The State of Michigan, one of the hardest hit by the recession primarily due to the slumping auto industry, is in the midst of...

The State of Michigan, one of the hardest hit by the recession primarily due to the slumping auto industry, is in the midst of a political fight over the prospect of charging a 6 percent tax on event tickets.

Gov. Jennifer Granholm, a Democrat, proposed the tax as part of a plan to generate revenue in the upcoming state budget, a move similar to what New York Gov. David Paterson tried earlier in the year. Paterson scrapped the proposal when the state discovered it would receive enough federal stimulus money to help offset its budget deficit.

But, prior to that, Paterson’s plan had already met with resistance from many, and Granholm is facing similar challenges. Michigan is facing a nearly $3 billion state budget deficit, and one of the highest unemployment rates in the U.S.

The fight over the tax appears to be falling along party lines. Republicans control the state Senate and oppose the plan, while Democrats hold the state House and are not ruling it out, according to published reports. Legislators are negotiating over the budget and several different drafts are being discussed. All event tickets – concerts, shows, sporting events and movies – would be taxed under the proposal.

Gov. Granholm’s office did not immediately return a message seeking comment on the status of the proposal. A similar ticket tax was proposed and pulled two years ago due to fierce opposition. The state believes the tax could generate about $100 million in annual revenue; on a $50 ticket, for example, the tax would amount to $3. Michigan is one of the last states that still prohibits the resale of tickets, according to TicketNews’s exclusive Ticket Resale Laws report.

In the middle of the fight is a coalition of citizens and sports teams who have banded together to oppose the plan and launched a Web site called All four of Detroit’s major professional teams, the Tigers, Red Wings, Lions and Pistons, are part of the coalition against the proposal.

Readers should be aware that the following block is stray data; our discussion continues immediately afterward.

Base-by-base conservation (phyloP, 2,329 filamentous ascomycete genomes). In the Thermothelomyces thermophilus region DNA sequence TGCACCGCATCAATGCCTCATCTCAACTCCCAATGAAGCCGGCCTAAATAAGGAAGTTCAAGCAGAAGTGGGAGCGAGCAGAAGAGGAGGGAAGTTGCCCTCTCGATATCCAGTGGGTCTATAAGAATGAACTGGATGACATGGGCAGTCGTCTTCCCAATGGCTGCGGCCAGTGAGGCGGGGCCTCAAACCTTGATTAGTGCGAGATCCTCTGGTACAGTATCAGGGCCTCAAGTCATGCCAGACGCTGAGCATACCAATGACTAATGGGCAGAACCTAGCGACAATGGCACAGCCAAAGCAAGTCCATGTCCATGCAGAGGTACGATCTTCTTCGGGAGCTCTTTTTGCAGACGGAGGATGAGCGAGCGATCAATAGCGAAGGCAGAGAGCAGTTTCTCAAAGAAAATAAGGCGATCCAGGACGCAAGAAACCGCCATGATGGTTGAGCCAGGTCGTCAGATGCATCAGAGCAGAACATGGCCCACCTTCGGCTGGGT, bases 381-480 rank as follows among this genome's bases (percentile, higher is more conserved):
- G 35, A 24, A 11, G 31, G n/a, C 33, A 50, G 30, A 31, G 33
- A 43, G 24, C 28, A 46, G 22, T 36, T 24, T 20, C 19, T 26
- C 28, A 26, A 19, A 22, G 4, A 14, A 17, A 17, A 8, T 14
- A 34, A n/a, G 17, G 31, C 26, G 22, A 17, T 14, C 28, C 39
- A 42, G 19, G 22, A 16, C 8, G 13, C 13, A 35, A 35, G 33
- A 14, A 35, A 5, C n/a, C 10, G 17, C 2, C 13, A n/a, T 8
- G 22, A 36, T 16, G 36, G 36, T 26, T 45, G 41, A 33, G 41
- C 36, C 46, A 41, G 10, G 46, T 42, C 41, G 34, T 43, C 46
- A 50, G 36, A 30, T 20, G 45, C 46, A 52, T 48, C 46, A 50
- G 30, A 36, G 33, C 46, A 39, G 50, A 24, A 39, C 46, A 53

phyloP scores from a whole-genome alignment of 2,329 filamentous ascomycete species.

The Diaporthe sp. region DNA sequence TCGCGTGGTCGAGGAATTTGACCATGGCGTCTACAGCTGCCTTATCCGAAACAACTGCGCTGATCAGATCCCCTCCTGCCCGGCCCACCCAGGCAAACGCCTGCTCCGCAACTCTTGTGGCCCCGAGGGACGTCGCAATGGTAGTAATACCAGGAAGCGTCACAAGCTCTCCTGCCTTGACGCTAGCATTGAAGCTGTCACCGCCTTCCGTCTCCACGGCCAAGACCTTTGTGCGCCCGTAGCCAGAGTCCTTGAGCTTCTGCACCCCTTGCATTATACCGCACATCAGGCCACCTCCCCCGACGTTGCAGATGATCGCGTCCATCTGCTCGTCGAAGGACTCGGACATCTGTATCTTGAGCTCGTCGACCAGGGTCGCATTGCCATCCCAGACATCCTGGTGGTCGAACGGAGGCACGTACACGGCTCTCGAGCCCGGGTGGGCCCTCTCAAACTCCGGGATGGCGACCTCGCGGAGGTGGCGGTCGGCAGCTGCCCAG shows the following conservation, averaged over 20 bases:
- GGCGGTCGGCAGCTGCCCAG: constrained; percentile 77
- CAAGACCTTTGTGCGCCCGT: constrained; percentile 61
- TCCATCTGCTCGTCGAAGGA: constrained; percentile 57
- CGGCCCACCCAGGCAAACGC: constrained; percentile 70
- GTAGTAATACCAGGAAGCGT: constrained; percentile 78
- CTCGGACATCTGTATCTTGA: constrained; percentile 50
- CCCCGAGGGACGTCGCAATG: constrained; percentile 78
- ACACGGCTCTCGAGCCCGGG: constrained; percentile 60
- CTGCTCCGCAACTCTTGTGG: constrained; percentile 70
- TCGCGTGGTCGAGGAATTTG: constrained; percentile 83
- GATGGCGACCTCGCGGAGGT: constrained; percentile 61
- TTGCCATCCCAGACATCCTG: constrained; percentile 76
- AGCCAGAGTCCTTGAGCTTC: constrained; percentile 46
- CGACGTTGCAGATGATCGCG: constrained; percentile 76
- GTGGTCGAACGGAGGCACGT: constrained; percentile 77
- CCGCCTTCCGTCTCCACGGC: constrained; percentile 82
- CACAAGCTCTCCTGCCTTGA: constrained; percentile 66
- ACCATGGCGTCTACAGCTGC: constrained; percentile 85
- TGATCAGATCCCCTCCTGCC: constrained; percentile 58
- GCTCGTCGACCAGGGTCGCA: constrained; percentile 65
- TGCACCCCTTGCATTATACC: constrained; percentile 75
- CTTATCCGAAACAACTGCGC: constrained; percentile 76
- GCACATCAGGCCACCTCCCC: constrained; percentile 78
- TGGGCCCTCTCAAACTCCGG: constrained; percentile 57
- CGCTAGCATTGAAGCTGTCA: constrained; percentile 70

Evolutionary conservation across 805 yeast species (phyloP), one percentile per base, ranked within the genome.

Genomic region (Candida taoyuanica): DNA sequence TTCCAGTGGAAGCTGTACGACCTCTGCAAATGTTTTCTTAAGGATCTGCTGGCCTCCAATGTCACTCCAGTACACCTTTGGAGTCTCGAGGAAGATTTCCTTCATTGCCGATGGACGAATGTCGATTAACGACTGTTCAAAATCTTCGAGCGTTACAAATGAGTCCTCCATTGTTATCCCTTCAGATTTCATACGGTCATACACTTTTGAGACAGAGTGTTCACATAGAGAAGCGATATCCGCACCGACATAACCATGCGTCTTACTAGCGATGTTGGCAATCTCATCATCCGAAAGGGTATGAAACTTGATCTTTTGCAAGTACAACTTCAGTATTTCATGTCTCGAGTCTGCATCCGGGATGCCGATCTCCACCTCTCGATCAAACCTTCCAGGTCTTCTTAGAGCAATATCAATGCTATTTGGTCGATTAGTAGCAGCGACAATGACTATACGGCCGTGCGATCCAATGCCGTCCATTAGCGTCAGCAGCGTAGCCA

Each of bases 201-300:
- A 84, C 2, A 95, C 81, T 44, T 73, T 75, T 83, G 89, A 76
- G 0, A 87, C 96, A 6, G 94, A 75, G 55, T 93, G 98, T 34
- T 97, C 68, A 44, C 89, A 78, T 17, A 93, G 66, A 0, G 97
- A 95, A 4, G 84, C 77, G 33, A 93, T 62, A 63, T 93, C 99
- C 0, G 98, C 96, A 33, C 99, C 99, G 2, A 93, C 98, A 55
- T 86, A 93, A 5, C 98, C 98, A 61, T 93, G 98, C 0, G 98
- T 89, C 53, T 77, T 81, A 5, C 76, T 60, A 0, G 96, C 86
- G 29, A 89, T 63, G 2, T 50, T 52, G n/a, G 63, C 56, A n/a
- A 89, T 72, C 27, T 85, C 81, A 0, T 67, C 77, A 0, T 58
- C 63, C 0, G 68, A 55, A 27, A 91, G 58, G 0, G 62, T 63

“This tax is not on the sports teams – it is on you – the fans,” the Red Wings said in a recent email sent out to season ticket holders. “And all of us at the Red Wing’s organization believe it is wrong to target the working families.”

Michigan ticket broker Joel Schwartz, owner of Big Time Worldwide vehemently opposes the plan because he believes it potentially would have a devastating effect on ticket sales because many fans would stop buying tickets.

“I don’t think they’re fully aware of the ramifications of this,” Schwartz told TicketNews. “I’ve told the politicians that besides people not buying tickets, this could force ticket brokers out of the state, which would further hurt revenues.”

Schwartz said he would consider moving his business to Ohio if the tax is enacted, because out of state brokers would likely not be subject to collecting it. Brokers in the City of Chicago are faced with a similar disadvantage because of the amusement tax levied by the government.

Michigan attorney Randy Smith, who also owns the ticket resale Web site, agreed with Schwartz that ticket sales will decrease, especially in this tough economy.

“Like anything that raises a cost on something, we’ll see people who won’t pay it by not buying tickets,” Smith said. “It gives people an excuse not to buy tickets, which defeats the whole purpose.”